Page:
At least 36 pro-Syrian government troops have been killed by a Turkish air strike in the region of Afrin, a monitoring group says.
The strike targeted a camp at Kafr Jina in the northern Syrian region, the Syrian Observatory for Human Rights (SOHR) said.
The pro-government troops entered Afrin two weeks ago to back Kurdish forces.
They are fighting a Turkish military offensive that was launched to clear Kurdish groups from Afrin.
Turkey considers the Kurdish militiamen there terrorists.
The Syrian government has denounced the offensive as a "blatant attack" on its sovereignty and, according to state media, forces were sent in to support the Kurds.
The air strike followed one of the bloodiest days for Turkish troops since they began the offensive in January.
Eight Turkish soldiers were killed and another 13 were injured on Thursday in fighting in Afrin.
Five "heroic comrades fell as martyrs and seven were wounded", an initial statement from Turkey's military said. A second statement announced three more soldiers had been killed and six more wounded.
No official details of the clashes were given but the private Dogan news agency said Kurdish fighters used tunnels to ambush Turkish special forces in the Keltepe district.
A Turkish helicopter sent in to rescue the wounded was hit and had to turn back, the report added.
Thousands of civilians in Afrin have fled their homes since Turkey's offensive began.
The Turkish government says the Kurdish People's Protection Units (YPG) militia is an extension of the banned Kurdistan Workers' Party (PKK), which has fought for Kurdish autonomy in south-eastern Turkey for three decades.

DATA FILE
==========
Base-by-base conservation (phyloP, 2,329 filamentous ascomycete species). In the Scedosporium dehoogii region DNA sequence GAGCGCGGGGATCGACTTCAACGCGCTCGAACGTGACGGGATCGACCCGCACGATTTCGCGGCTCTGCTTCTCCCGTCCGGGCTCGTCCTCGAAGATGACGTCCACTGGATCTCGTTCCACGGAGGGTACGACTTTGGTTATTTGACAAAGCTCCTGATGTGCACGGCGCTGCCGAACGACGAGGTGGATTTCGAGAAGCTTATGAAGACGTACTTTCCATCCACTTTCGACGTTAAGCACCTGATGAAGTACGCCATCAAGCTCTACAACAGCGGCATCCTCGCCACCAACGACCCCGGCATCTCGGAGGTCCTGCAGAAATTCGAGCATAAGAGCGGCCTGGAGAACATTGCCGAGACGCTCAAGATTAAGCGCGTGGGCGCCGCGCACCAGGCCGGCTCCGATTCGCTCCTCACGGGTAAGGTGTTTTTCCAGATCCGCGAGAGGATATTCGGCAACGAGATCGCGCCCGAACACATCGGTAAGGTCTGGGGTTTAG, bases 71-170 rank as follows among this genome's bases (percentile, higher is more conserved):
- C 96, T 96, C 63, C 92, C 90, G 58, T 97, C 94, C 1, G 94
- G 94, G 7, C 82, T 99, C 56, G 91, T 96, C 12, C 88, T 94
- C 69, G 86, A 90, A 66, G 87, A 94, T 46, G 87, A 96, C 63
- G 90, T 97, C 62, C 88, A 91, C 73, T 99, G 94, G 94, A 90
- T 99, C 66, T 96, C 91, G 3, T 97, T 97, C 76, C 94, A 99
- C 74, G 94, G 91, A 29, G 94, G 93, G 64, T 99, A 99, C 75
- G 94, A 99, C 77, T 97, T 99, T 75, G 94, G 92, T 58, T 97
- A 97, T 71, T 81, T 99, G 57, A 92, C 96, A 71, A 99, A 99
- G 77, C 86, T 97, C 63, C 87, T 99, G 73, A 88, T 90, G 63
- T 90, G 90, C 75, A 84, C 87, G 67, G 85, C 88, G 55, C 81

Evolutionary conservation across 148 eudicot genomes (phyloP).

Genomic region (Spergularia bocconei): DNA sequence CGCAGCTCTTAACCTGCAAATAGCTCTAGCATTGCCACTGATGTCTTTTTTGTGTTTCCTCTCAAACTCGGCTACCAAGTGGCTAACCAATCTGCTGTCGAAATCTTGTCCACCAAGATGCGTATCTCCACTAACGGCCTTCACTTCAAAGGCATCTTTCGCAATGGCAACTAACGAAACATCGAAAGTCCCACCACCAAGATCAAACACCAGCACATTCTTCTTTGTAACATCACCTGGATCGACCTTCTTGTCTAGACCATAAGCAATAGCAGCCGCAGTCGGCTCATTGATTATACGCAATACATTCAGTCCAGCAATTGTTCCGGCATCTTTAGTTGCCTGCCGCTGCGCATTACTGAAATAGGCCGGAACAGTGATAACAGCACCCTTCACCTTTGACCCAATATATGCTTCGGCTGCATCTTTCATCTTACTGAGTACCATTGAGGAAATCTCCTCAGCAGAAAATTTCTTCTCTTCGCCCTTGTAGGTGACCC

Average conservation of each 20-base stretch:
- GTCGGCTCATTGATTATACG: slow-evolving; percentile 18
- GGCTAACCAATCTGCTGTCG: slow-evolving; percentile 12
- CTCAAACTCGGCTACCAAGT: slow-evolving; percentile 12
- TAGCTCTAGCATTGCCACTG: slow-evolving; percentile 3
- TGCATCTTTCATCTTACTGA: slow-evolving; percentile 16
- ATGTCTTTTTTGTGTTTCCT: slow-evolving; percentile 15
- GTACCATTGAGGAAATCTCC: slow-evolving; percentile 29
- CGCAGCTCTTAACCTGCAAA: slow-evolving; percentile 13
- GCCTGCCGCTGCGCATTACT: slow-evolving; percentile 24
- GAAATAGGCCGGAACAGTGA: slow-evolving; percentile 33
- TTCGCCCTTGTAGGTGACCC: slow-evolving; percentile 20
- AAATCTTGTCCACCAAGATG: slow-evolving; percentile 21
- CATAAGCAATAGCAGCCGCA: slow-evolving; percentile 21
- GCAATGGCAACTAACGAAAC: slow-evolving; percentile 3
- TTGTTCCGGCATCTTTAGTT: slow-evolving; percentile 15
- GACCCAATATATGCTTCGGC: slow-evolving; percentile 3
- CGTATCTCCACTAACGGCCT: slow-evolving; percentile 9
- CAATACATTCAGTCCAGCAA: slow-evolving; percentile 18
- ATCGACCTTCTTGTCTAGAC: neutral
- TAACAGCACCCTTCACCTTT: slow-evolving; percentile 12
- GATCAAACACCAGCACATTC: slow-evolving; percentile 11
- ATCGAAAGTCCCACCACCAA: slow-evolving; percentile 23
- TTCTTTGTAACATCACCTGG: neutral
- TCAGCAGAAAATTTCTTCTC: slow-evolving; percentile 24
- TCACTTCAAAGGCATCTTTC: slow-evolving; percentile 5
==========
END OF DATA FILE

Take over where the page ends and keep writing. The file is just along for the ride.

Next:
The YPG denies any direct organisational links to the PKK.
Neither side has released much information about fatalities, making the death toll in Afrin difficult to gauge.
The UK-based SOHR says more than 141 civilians have died but Turkey denies this, saying only combatants are targeted.
Yet another new flashpoint?
Analysis by Sebastian Usher, BBC Arab Affairs Editor
When pro-government militia forces edged into Afrin last month, it wasn't clear what their strategic purpose would be.
Videos showed a small group of militiamen being welcomed to Afrin city by Kurds there as their saviours. But it didn't seem likely that they would play much more than a symbolic role, allowing the Syrian government to vaunt a new territorial initiative but at no major risk.
In fact, it seemed that it might be a way of de-escalating the latest conflict in Syria after Turkey launched its operation against Kurdish fighters there.
A deal to allow the Syrian government to take over much of the control of the area might suit many of the parties involved. It might even be a less bad option for Turkey, allowing it to turn down the intensity of its offensive.
But if the reports are true that pro-government forces have been badly hit by Turkish airstrikes, that would appear to undercut this interpretation, raising the prospect of yet another new flashpoint in Syria.